Third Period

Quality chances for Stephane Robidas, Alex Goligoski, Tyler Seguin and Shawn Horcoff came and went early in the third, then another for Alex Chiasson on a power play before Erik Cole yanked the Stars off the job with an interference penalty.

Too many missed opportunities and penalty trouble generally spell impending doom, but Vern Fiddler poked a puck loose on the kill, charged hard to the net and got the puck to Antoine Roussel whose rebound was pounded into a gaping net by a hard charging Brenden Dillon.

The lead was not to be enjoyed, however, as Lehtonen continued to be peppered and right out of a TV timeout a scrum ensued in the crease with Kari making the first and second saves, but not the third as young Barkov found room unmolested at the top of the crease.

Then following a shift on which the Benn line hits a post and misses two apparent empty nets, the Panthers break out of their own zone, waltz past a four-man front the Stars had stacked across their own blue line, and beat Lehtonen to take a lead. Call it defensive confusion on responsibilities, call it karma after so many missed chances. Whatever it was it was ugly and it essentially ended the game.



-Concerns about the Eakin/Chiasson/Whitney trio's ability to hang defensively were well founded, if some sequences were any indication. Against much, much, much better Western Conference foes that might bite them, and Rich Peverley may be an option somewhere there if it continues. It's just one game.

-The official explanation on the Kulikov and Garbutt game misconducts is starting another fight after the initial altercation, which apparently is left up to the referees discretion. Even though it happens all the time. So... still a head scratcher.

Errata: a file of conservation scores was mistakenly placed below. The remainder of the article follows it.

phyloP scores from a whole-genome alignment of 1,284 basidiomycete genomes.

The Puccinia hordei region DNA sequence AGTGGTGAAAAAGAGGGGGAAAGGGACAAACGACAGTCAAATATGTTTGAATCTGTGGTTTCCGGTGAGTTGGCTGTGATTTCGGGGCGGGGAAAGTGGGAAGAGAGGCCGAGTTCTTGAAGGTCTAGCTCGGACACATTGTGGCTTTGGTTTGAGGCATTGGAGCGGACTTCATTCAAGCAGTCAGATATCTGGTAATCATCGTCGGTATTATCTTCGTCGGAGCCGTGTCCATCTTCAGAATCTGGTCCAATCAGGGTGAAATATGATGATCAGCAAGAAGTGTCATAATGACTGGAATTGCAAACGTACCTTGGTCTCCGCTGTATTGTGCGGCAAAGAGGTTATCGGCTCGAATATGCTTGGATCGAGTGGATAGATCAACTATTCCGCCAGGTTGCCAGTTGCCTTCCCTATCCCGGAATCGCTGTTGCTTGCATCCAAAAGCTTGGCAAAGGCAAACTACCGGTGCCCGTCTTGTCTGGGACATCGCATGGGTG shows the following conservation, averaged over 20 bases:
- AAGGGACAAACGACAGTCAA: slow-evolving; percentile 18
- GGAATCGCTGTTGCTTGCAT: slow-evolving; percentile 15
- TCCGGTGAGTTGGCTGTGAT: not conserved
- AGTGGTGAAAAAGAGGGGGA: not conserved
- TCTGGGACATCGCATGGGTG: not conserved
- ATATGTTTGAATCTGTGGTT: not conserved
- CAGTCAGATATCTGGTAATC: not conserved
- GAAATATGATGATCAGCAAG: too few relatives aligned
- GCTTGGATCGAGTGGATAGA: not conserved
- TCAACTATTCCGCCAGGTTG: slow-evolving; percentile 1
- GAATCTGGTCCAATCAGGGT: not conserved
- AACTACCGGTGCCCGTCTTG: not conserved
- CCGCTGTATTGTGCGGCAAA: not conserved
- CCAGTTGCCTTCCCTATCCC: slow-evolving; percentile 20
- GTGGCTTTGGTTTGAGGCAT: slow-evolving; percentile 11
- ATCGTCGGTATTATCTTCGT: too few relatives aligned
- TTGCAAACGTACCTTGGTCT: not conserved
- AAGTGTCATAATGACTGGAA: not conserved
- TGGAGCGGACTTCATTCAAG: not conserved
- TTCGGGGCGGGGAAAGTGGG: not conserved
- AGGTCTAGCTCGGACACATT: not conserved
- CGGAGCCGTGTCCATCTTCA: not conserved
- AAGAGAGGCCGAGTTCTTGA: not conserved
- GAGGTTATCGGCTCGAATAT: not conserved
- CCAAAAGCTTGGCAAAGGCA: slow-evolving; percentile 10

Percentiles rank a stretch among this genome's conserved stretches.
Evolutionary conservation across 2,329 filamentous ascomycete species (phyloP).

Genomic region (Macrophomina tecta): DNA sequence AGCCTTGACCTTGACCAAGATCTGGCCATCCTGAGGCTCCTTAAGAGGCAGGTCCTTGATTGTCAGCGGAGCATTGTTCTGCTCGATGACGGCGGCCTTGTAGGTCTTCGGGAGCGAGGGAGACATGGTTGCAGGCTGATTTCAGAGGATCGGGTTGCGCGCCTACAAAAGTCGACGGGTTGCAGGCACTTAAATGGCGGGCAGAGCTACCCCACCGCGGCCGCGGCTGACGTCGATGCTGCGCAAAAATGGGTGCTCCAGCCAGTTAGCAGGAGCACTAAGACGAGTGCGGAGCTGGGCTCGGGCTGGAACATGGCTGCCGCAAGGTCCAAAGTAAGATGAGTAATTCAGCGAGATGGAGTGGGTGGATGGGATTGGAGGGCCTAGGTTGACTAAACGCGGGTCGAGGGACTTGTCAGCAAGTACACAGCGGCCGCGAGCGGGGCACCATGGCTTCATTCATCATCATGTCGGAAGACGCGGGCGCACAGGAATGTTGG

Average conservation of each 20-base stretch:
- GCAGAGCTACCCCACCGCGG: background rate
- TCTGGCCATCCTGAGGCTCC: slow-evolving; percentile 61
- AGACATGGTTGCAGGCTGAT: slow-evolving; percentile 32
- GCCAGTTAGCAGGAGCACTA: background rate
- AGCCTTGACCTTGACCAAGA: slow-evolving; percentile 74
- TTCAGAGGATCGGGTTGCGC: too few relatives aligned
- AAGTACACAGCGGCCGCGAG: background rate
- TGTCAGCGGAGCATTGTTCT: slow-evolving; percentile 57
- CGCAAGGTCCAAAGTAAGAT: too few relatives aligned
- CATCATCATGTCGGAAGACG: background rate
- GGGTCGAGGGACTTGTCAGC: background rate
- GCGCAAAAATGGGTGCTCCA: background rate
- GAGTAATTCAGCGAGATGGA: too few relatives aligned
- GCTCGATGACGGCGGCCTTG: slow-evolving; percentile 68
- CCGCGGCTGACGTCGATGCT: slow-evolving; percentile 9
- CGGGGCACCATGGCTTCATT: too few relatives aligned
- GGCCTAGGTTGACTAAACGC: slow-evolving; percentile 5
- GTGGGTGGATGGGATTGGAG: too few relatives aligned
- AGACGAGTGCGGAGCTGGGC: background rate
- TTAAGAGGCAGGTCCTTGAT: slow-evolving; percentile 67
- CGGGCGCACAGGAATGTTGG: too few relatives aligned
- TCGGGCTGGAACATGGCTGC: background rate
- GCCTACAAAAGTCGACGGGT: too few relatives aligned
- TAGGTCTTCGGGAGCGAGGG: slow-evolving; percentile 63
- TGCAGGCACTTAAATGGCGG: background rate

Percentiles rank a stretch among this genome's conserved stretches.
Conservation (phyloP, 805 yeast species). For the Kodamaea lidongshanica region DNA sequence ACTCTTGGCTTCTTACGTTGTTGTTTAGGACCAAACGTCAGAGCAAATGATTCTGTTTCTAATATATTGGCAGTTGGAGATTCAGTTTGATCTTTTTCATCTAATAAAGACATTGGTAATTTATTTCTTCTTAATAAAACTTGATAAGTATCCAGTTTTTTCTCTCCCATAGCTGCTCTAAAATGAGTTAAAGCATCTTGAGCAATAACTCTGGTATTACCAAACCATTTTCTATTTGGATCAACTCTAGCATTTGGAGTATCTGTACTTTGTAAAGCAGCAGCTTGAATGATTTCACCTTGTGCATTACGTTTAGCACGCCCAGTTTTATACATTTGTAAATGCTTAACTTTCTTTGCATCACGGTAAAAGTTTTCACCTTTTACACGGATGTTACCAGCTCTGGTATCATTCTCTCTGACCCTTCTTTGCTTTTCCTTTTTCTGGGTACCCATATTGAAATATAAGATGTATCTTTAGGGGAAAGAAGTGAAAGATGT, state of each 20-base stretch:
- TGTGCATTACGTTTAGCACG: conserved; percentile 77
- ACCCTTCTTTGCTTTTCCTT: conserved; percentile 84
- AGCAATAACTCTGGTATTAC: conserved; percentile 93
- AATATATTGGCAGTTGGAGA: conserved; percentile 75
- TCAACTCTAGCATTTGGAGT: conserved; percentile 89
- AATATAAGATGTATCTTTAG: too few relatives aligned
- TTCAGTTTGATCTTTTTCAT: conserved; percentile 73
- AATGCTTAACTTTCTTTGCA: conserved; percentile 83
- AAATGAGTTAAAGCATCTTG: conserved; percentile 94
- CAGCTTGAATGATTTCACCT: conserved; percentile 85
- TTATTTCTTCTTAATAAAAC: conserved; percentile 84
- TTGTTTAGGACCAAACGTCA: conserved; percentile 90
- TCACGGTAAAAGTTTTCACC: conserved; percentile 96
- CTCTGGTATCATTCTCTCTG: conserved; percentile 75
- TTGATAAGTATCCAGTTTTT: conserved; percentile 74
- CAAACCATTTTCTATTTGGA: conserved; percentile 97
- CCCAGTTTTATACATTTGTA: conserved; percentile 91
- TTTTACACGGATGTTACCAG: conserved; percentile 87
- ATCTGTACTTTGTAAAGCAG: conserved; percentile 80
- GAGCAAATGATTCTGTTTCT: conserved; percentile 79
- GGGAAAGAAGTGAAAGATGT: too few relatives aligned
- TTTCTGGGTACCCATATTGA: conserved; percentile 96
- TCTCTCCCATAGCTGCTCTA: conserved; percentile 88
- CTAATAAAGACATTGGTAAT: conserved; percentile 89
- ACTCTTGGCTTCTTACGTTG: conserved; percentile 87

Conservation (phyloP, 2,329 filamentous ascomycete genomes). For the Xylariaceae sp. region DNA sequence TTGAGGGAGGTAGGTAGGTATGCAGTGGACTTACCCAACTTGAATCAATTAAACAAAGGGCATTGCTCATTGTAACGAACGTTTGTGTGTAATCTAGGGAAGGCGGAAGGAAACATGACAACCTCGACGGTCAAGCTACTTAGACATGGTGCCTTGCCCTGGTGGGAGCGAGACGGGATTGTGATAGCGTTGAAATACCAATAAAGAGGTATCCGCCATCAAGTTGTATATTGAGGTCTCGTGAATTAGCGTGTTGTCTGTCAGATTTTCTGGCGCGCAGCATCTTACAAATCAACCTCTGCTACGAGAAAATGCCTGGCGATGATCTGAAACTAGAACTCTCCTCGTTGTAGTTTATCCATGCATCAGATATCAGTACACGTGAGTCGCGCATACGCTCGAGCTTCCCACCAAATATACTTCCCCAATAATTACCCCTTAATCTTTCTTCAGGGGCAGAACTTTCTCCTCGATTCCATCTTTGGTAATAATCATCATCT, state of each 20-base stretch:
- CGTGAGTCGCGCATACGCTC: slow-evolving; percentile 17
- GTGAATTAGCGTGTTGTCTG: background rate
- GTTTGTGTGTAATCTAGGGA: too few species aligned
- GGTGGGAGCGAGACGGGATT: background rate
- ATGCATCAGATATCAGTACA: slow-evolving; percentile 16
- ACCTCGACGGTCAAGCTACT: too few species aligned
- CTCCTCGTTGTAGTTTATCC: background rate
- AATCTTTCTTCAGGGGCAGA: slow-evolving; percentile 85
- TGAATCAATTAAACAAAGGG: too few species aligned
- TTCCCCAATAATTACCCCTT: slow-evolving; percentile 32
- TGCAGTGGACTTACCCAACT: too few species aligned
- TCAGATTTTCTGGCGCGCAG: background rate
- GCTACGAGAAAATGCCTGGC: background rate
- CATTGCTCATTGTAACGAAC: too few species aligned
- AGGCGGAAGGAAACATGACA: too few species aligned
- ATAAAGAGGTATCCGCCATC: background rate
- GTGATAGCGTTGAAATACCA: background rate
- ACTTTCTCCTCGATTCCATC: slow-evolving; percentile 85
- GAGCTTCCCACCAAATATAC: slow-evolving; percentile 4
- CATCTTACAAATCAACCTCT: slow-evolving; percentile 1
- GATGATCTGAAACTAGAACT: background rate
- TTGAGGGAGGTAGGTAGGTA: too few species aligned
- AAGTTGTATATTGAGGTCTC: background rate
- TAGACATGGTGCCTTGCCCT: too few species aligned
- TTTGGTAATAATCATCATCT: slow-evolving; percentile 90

-Nichushkin for Calder, say the talking heads? They're just reading headlines. How about Alex Chiasson?

-Chiasson scores goals, sure, but he also broke up (or at least made a little difference) back-checking on that Florida shorthanded opportunity in the first, then was out there a few minutes later on the penalty kill. Is he an NHL level penalty killer right now? Perhaps not, but if they have conviction in making him into one, rounding out his game all the more, then that could be an exciting development.

I- couldn't help but look down at Krys Barch's name on the scratch list for the Panthers as Antoine Roussel and Ryan Garbutt were simultaneously and demonstratively WINNING fights, not just participating.

-13:45 remaining in second, Stars on power play. People yelling "SHOOT IT" and Stars do, indiscriminately and without great design or forethought. Quickly lose possession of puck and the power play ticks away. But at least they shot it, so, you know...

-The players already have hybrid icing down to where they're not expending one iota of energy they don't have to chasing after a puck when there's no real race. They look around, they slow down. It will be funny, or otherwise tragic, the first time a player gives up on a play and then watches with horror as an opposing player cruises right by him.

-That Tim Thomas can still play a little bit. He was sharp, and could give the Panthers some chances to hang around in tough division matchups if he plays like that. Nice pickup for them.